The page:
On Sunday night, I watched bold young men in a make shift arena face off crazed multi-ton sharp horned bulls and barely evade rapid, unpredictable, potentially fatal contact. Adrenaline poured through my veins as I sat and watched, unable to look and unable to look away. I literally had to go home and take Advil and use my last bag of herbal tea just to get through the after shock.
We had ventured off to Los Ranchos, a small town outside of everywhere to a Fiesta that rivals any county fair in the U.S. but is very different. The main attraction is the “bull fight,” but rest assured that in Costa Rica, it is illegal to kill a bull. Instead, the bull is released into a small arena full of young men. Many others, including a few women, sit on the edge of the surrounding fence, their legs dangling into the arena, while the bull looks this way and that, selecting his next victim, and then charges. The crowd scatters, the audience gasps, and the bull starts again.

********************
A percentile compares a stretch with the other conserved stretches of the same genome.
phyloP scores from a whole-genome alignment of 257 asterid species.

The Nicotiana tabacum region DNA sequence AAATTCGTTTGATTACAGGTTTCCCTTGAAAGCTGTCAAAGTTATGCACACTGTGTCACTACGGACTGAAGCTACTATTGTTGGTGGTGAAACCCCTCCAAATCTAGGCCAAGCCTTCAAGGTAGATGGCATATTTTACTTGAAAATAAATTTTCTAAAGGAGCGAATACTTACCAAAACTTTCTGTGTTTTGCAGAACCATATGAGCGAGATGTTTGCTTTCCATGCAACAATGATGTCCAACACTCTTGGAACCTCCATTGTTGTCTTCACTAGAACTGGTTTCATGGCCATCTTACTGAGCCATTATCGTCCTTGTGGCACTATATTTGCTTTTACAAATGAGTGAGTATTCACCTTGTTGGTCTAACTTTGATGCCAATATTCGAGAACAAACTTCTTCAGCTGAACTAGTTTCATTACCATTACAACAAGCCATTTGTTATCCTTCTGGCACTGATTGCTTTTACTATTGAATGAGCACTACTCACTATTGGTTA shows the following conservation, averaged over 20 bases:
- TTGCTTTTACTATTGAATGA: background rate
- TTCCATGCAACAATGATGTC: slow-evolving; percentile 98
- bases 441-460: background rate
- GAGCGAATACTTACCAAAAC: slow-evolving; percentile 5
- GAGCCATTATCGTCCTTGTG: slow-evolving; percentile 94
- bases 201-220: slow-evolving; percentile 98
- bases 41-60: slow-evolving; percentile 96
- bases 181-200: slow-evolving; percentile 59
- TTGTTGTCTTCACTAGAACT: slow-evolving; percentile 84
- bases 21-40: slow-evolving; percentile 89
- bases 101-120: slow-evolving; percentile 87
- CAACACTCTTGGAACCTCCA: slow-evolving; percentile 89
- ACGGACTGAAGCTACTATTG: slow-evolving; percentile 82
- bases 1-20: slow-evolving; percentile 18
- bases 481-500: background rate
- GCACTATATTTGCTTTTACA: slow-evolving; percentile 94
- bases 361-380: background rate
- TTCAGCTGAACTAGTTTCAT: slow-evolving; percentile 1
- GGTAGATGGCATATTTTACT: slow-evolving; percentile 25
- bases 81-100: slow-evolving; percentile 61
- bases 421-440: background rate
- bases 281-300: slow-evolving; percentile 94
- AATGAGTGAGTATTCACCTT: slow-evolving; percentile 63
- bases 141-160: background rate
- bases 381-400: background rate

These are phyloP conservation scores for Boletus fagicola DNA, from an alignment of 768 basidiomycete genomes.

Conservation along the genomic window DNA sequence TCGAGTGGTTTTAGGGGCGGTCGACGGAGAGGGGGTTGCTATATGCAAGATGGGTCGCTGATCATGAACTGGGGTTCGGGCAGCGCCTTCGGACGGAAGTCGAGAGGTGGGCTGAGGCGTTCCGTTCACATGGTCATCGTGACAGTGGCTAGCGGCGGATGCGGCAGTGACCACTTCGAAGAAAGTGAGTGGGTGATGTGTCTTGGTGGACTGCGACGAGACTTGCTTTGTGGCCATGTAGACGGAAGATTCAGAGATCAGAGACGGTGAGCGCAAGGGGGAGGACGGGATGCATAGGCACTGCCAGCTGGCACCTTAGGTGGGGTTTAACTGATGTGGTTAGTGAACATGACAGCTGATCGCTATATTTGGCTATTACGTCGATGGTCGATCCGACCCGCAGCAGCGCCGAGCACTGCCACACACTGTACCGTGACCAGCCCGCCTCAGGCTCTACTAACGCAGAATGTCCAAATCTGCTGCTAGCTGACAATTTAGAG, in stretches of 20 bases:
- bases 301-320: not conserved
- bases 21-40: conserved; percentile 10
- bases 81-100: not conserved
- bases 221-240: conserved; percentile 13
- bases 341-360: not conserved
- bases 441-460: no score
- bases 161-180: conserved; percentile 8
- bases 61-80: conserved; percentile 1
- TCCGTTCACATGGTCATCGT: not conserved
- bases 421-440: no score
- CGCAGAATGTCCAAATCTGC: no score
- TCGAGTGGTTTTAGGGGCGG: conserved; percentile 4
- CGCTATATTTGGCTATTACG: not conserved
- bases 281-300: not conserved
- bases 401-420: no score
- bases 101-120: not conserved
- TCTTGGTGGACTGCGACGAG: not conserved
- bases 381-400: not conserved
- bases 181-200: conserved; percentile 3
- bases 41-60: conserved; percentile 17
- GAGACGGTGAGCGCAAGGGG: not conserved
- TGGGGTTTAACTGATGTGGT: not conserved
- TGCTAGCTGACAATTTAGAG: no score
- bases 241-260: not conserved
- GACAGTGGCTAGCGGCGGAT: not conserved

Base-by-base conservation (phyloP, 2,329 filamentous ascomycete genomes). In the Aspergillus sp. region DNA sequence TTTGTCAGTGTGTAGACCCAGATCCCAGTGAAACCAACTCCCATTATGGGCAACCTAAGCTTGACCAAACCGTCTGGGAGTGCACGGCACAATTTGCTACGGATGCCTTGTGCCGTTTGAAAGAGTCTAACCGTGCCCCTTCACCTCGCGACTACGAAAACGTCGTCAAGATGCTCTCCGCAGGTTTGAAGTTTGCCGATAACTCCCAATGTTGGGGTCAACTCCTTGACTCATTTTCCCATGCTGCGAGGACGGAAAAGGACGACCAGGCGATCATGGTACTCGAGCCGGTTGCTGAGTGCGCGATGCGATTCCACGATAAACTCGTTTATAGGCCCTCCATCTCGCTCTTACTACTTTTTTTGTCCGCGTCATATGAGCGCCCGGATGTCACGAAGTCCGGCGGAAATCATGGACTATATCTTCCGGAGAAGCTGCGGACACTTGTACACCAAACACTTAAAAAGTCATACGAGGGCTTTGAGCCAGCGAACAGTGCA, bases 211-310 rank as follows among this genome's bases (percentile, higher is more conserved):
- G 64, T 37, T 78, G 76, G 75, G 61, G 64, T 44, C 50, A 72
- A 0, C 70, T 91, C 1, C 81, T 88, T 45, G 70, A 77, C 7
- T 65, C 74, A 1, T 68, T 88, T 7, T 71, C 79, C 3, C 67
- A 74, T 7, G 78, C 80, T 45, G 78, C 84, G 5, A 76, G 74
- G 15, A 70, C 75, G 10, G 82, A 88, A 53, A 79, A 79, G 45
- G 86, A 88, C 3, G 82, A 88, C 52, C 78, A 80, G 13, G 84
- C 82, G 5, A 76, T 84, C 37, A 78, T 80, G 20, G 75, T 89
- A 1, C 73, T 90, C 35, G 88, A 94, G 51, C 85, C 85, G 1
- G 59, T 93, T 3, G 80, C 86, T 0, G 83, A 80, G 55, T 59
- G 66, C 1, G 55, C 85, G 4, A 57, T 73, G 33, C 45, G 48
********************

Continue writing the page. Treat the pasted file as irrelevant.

After a time, 3 highly skilled fearless men on horseback enter the arena and with the precision of a pediatric orthodontist, lasso the bull horns and in a choreography of rope work and horsemanship, they guide the enraged bull into a slender closet and slam the door shut behind him.
We spent the evening there and I would admit that my visceral reaction to the spectacle seemed singular. No one else emitted the screaming that I involuntarily subjected on the crowd, and later when we were home, I saw in one of Gary’s videos that a young lady sitting on the fence, a lady whose legs were dangled precariously close to the raging bull and whose death or dismemberment appeared to be imminent, was actually texting instead of running for her life.